3.) I agree this shit is totally WTF. Much more WTF than bitcoin was to me when I first discovered it, but almost as "holy shit it could really work" as bitcoin.

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February 22, 2013, 09:24:16 AM
 #26

@molecular the gateway is bitstamp, not bitinstant Wink

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February 22, 2013, 09:29:30 AM
 #27


1.) it's XRP, not RPX. XRP is just a spam-prevention-coin. As I understand it, it's not some "ripple reserve currency". Bitcoin will be that?
2.) It's considered paid even before you cash out through a gateway. Those gateways are just gateways to the old banking system and will not be needed in the long run. Ripple will replace the old banking system. (again: take with grain of salt, I'm total newb)
3.) I agree this shit is totally WTF. Much more WTF than bitcoin was to me when I first discovered it, but almost as "holy shit it could really work" as bitcoin.


Actually, XRP is the "reserve" currency as you put it. This is the way they are planning on monetizing the system. That being said, its not the "only" reserve currency - ie. its not either/or, its much more of an and situation with the other currencies (most likely bitcoin will emerge as a leading currency I imagine).

Bro, do you even blockchain?
-E Voorhees
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February 22, 2013, 09:33:36 AM
 #28

@molecular the gateway is bitstamp, not bitinstant Wink

oops, thanks. will correct.

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February 22, 2013, 09:36:03 AM
 #29

So, onward toward being a gateway.

I myself have created a test account in Ripple, and it is, like all accounts people are creating by using the create account button currently, basically what we might as well think of as a personal account.

Specifically, it is an account that has not been set to require "destination codes".

The lack of "destination codes" means whatever people send to it just lands in the account, with no code that an app could be watching for to tell the app that the incoming transfer is intended for so-and-so care of me, rather than just plain being to/for me.

Thus this account is not the one I will be using in my capacity as some kind of gateway / exchange / cold-wallet-operation enterprise.

I actually seem to recall having read that to activate the "requires destination codes" mode on an account you should (or maybe need to / have to) do that before starting to use the account for anything. So it is possibly even too late now to ever turn on that mode for this account.

I am not publishing here the account number of that account yet because so far it is a test account, and I want anyone who ends up making use of it to be clear about that. It is specifically not the account of my intended/eventual gateway or exchange or cold-wallet-operator enterprise.

-MarkM-


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February 22, 2013, 09:40:00 AM
 #30

So, onward toward being a gateway.

I myself have created a test account in Ripple, and it is, like all accounts people are creating by using the create account button currently, basically what we might as well think of as a personal account.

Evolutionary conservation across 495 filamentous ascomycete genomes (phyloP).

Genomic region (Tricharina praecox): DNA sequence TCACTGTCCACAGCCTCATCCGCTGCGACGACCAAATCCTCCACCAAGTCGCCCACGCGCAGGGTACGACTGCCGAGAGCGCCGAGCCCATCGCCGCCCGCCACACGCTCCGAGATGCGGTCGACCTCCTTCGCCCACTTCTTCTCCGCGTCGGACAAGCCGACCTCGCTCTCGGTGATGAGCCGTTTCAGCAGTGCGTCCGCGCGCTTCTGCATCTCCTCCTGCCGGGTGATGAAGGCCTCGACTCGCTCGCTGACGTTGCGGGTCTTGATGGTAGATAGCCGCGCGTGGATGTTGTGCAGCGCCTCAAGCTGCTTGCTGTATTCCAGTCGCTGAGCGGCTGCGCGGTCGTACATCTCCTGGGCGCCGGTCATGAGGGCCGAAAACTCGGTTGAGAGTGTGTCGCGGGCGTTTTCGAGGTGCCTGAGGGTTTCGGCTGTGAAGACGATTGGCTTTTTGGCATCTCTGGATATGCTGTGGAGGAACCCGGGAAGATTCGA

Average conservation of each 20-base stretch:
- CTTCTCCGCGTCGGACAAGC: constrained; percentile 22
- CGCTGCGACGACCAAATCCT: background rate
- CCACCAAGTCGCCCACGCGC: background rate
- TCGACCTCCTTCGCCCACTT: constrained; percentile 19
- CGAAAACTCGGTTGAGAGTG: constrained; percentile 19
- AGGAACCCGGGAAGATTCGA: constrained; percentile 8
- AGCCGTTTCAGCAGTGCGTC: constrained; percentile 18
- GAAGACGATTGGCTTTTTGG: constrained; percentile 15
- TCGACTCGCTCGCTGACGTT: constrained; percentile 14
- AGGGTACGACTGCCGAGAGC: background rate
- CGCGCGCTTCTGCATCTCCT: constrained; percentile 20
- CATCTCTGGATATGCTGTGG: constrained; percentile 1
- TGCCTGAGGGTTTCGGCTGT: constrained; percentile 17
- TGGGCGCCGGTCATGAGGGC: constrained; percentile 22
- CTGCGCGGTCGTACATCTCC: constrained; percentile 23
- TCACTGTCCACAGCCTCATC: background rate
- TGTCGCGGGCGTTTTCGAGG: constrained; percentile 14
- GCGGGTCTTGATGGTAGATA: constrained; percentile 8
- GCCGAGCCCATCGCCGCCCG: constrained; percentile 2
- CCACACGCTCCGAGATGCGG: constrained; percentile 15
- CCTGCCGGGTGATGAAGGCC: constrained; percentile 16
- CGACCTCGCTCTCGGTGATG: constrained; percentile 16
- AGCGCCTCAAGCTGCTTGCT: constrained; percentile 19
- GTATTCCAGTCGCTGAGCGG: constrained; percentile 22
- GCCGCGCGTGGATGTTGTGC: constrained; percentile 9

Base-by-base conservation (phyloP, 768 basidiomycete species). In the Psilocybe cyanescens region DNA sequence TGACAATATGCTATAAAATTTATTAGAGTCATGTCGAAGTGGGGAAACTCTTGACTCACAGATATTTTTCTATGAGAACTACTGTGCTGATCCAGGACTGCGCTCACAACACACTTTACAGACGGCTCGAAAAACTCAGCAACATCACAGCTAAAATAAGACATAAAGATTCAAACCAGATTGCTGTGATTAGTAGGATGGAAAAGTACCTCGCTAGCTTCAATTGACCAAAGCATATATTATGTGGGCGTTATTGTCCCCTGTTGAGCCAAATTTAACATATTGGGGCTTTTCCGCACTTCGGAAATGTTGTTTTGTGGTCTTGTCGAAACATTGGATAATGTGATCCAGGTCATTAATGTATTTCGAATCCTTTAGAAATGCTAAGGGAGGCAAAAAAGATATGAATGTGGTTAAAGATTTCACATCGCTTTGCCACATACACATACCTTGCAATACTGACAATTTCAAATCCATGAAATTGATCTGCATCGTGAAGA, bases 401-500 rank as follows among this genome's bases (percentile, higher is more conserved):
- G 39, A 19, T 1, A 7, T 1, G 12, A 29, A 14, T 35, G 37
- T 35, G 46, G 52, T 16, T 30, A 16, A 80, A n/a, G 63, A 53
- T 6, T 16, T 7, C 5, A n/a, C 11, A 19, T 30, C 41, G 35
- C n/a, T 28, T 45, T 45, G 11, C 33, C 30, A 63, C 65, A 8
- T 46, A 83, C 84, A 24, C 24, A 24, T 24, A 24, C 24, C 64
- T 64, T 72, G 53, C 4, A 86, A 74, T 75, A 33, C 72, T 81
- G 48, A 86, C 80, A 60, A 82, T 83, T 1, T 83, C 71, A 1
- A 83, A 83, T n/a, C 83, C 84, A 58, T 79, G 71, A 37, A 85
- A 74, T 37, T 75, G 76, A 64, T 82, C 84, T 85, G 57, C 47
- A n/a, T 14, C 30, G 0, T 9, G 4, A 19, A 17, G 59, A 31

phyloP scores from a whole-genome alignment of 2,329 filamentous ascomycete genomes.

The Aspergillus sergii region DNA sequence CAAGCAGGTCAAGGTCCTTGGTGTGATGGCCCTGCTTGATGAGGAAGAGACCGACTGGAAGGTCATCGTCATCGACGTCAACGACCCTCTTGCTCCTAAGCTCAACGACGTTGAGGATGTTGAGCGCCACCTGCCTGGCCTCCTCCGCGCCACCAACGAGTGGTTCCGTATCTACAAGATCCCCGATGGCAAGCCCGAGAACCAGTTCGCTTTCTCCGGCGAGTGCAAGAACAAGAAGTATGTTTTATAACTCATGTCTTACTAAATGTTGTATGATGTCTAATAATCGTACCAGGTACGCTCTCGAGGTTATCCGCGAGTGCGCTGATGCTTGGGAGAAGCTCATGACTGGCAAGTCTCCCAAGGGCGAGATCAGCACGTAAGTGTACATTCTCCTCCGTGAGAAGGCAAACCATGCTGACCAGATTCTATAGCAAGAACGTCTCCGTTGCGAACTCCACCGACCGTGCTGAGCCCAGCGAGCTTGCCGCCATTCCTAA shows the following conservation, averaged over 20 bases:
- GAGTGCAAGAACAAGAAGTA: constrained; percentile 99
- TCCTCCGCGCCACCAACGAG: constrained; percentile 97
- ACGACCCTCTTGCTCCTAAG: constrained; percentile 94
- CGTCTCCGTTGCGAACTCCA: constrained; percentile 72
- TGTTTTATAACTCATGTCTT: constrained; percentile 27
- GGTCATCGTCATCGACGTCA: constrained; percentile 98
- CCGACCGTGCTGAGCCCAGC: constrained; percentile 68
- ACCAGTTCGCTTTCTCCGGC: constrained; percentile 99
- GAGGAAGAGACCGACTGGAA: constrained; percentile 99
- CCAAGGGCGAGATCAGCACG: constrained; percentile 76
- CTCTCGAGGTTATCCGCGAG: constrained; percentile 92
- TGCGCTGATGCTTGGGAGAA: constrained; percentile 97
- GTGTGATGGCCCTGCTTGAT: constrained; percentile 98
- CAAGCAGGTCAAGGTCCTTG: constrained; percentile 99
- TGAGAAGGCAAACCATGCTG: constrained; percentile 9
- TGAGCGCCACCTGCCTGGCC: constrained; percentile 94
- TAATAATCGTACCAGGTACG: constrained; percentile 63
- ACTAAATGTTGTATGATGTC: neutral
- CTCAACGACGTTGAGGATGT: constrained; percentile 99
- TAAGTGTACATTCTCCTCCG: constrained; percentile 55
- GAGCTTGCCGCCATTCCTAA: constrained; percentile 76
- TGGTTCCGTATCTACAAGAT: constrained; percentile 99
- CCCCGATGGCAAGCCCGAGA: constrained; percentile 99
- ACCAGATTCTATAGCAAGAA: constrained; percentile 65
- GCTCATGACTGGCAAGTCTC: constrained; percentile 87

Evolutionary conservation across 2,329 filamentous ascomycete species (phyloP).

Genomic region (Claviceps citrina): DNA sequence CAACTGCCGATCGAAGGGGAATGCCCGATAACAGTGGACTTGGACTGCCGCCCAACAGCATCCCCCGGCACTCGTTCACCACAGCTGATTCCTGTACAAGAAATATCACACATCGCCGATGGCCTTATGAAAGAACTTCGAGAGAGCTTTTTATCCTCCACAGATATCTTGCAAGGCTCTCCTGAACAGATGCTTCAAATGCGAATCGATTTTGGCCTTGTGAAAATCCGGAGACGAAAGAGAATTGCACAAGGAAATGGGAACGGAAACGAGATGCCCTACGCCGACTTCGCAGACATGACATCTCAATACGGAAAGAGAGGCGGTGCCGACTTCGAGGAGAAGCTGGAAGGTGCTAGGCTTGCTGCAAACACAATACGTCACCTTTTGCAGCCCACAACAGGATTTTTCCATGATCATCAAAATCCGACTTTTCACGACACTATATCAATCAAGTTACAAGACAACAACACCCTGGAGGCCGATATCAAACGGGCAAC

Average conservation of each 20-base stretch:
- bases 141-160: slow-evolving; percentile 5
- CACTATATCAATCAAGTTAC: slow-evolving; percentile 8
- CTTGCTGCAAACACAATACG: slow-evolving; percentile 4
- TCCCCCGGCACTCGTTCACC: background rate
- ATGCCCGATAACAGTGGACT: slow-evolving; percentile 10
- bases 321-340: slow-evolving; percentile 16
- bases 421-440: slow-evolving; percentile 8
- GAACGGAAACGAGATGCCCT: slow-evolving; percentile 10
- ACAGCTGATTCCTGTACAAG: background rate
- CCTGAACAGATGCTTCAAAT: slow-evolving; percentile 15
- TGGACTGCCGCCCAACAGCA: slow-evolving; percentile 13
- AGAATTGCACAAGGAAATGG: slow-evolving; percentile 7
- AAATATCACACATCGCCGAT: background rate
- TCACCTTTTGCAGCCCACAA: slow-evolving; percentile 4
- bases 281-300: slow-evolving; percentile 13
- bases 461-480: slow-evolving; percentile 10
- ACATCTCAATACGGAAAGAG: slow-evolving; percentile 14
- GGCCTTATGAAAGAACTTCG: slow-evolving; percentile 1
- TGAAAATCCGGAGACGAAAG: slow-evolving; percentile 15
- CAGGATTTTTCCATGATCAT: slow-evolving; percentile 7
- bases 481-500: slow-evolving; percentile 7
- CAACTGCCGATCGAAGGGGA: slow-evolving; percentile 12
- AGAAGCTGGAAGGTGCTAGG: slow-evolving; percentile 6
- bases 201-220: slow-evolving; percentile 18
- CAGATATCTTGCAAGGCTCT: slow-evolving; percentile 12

Specifically, it is an account that has not been set to require "destination codes".

The lack of "destination codes" means whatever people send to it just lands in the account, with no code that an app could be watching for to tell the app that the incoming transfer is intended for so-and-so care of me, rather than just plain being to/for me.

Thus this account is not the one I will be using in my capacity as some kind of gateway / exchange / cold-wallet-operation enterprise.

I actually seem to recall having read that to activate the "requires destination codes" on==mode on an account you should (or maybe need to / have to) do that before starting to use the account for anything. So it is possibly even too late now to ever turn on that mode for this account.

I am not publishing here the account number of that account yet because so far it is a test account, and I want anyone who ends up making use of it to be clear about that. It is specifically not the account of my intended/eventual gateway or exchange or cold-wallet-operator enterprise.

-MarkM-



I'm a bit confused... does one have to run a rippled node or not to offer gateway services?

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February 22, 2013, 09:41:30 AM
 #31

I send XRP 1 to lebing, just to test some basic stuff Wink

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February 22, 2013, 09:45:10 AM
 #32

ok, cool

I just withdrew BTC 0.5 from bitstamp to my ripple wallet.

First it failed saying I needed to trust bitstamp with at least 0.5 BTC. After I extended my trust to bitstamp (it was USD 1 before), I reinitiated the withdrawal and it worked.

So who wants to give me some blockchainBTC for the same amount of rippleBTC just to test?

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February 22, 2013, 09:47:04 AM
 #33

I'm a bit confused... does one have to run a rippled node or not to offer gateway services?

That is probably more a political than a technical question: "Will others let you use their rippled to run your gateway?"

(How heavy usage, consuming how much of their power, and all that stuff.)

You pretty much ought to run your own, and there are commands you will want to send that include your account's secret so if you use someone else's you get into it being wise to sign the commands on your side instead of letting the server know your secret so it can sign your commands on your behalf.

Me I plan to wait until I have a rippled right here behind my steel plated door with me, so I can go ahead and not try to code or find some way of signing the commands before sending them to a rippled. But thats just me. I'm a bitcoiner. Bitcoiners don't hand out private keys (aka secrets) to third parties. Right?